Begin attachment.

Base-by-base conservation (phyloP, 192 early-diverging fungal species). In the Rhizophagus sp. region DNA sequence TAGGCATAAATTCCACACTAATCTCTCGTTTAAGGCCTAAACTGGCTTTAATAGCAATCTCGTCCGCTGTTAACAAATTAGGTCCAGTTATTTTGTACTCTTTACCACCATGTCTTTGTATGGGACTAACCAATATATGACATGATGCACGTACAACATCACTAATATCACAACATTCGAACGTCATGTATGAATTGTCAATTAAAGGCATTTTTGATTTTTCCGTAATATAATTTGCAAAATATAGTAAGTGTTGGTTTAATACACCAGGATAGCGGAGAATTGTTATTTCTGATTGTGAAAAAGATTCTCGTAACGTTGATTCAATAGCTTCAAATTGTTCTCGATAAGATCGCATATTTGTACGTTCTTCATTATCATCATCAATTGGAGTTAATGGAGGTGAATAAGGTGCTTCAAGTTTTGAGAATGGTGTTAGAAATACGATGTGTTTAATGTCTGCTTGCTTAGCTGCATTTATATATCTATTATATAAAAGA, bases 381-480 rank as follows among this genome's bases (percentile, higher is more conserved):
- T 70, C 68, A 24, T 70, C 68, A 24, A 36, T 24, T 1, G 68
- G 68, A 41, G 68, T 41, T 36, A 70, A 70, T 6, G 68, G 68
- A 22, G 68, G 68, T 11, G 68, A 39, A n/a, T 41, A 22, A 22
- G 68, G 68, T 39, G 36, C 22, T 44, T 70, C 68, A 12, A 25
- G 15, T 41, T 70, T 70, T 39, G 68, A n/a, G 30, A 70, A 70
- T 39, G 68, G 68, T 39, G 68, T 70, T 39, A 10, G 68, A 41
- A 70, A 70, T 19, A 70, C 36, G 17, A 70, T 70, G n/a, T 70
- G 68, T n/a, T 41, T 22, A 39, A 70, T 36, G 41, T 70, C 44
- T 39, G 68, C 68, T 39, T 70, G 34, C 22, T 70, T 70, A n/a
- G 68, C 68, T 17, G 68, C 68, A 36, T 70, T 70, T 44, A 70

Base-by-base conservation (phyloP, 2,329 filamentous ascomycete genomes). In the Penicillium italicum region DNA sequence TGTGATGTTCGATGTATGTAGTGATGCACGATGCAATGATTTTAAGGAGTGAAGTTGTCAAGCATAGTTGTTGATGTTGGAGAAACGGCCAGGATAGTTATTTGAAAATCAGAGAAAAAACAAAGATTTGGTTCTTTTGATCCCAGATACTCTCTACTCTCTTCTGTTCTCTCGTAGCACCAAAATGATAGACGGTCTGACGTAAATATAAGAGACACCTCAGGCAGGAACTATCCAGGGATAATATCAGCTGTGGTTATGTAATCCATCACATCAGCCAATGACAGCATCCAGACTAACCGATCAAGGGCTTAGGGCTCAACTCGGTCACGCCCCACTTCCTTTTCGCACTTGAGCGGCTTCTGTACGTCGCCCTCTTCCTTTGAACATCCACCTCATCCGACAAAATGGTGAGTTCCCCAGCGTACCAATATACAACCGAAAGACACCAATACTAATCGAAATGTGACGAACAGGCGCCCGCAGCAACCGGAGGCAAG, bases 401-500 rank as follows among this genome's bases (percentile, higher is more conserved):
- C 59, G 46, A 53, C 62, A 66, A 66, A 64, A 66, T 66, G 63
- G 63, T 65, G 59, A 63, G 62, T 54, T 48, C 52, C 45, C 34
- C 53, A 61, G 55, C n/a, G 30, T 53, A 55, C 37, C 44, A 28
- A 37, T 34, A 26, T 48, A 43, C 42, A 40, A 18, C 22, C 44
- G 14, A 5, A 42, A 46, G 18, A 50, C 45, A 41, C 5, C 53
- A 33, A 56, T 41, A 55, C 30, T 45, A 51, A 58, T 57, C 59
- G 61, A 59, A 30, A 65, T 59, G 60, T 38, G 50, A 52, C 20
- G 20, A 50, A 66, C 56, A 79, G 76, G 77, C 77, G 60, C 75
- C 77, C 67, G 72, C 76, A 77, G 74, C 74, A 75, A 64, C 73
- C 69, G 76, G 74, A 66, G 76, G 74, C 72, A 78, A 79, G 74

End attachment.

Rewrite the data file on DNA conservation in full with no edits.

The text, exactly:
Base-by-base conservation (phyloP, 192 early-diverging fungal species). In the Rhizophagus sp. region DNA sequence TAGGCATAAATTCCACACTAATCTCTCGTTTAAGGCCTAAACTGGCTTTAATAGCAATCTCGTCCGCTGTTAACAAATTAGGTCCAGTTATTTTGTACTCTTTACCACCATGTCTTTGTATGGGACTAACCAATATATGACATGATGCACGTACAACATCACTAATATCACAACATTCGAACGTCATGTATGAATTGTCAATTAAAGGCATTTTTGATTTTTCCGTAATATAATTTGCAAAATATAGTAAGTGTTGGTTTAATACACCAGGATAGCGGAGAATTGTTATTTCTGATTGTGAAAAAGATTCTCGTAACGTTGATTCAATAGCTTCAAATTGTTCTCGATAAGATCGCATATTTGTACGTTCTTCATTATCATCATCAATTGGAGTTAATGGAGGTGAATAAGGTGCTTCAAGTTTTGAGAATGGTGTTAGAAATACGATGTGTTTAATGTCTGCTTGCTTAGCTGCATTTATATATCTATTATATAAAAGA, bases 381-480 rank as follows among this genome's bases (percentile, higher is more conserved):
- T 70, C 68, A 24, T 70, C 68, A 24, A 36, T 24, T 1, G 68
- G 68, A 41, G 68, T 41, T 36, A 70, A 70, T 6, G 68, G 68
- A 22, G 68, G 68, T 11, G 68, A 39, A n/a, T 41, A 22, A 22
- G 68, G 68, T 39, G 36, C 22, T 44, T 70, C 68, A 12, A 25
- G 15, T 41, T 70, T 70, T 39, G 68, A n/a, G 30, A 70, A 70
- T 39, G 68, G 68, T 39, G 68, T 70, T 39, A 10, G 68, A 41
- A 70, A 70, T 19, A 70, C 36, G 17, A 70, T 70, G n/a, T 70
- G 68, T n/a, T 41, T 22, A 39, A 70, T 36, G 41, T 70, C 44
- T 39, G 68, C 68, T 39, T 70, G 34, C 22, T 70, T 70, A n/a
- G 68, C 68, T 17, G 68, C 68, A 36, T 70, T 70, T 44, A 70

Base-by-base conservation (phyloP, 2,329 filamentous ascomycete genomes). In the Penicillium italicum region DNA sequence TGTGATGTTCGATGTATGTAGTGATGCACGATGCAATGATTTTAAGGAGTGAAGTTGTCAAGCATAGTTGTTGATGTTGGAGAAACGGCCAGGATAGTTATTTGAAAATCAGAGAAAAAACAAAGATTTGGTTCTTTTGATCCCAGATACTCTCTACTCTCTTCTGTTCTCTCGTAGCACCAAAATGATAGACGGTCTGACGTAAATATAAGAGACACCTCAGGCAGGAACTATCCAGGGATAATATCAGCTGTGGTTATGTAATCCATCACATCAGCCAATGACAGCATCCAGACTAACCGATCAAGGGCTTAGGGCTCAACTCGGTCACGCCCCACTTCCTTTTCGCACTTGAGCGGCTTCTGTACGTCGCCCTCTTCCTTTGAACATCCACCTCATCCGACAAAATGGTGAGTTCCCCAGCGTACCAATATACAACCGAAAGACACCAATACTAATCGAAATGTGACGAACAGGCGCCCGCAGCAACCGGAGGCAAG, bases 401-500 rank as follows among this genome's bases (percentile, higher is more conserved):
- C 59, G 46, A 53, C 62, A 66, A 66, A 64, A 66, T 66, G 63
- G 63, T 65, G 59, A 63, G 62, T 54, T 48, C 52, C 45, C 34
- C 53, A 61, G 55, C n/a, G 30, T 53, A 55, C 37, C 44, A 28
- A 37, T 34, A 26, T 48, A 43, C 42, A 40, A 18, C 22, C 44
- G 14, A 5, A 42, A 46, G 18, A 50, C 45, A 41, C 5, C 53
- A 33, A 56, T 41, A 55, C 30, T 45, A 51, A 58, T 57, C 59
- G 61, A 59, A 30, A 65, T 59, G 60, T 38, G 50, A 52, C 20
- G 20, A 50, A 66, C 56, A 79, G 76, G 77, C 77, G 60, C 75
- C 77, C 67, G 72, C 76, A 77, G 74, C 74, A 75, A 64, C 73
- C 69, G 76, G 74, A 66, G 76, G 74, C 72, A 78, A 79, G 74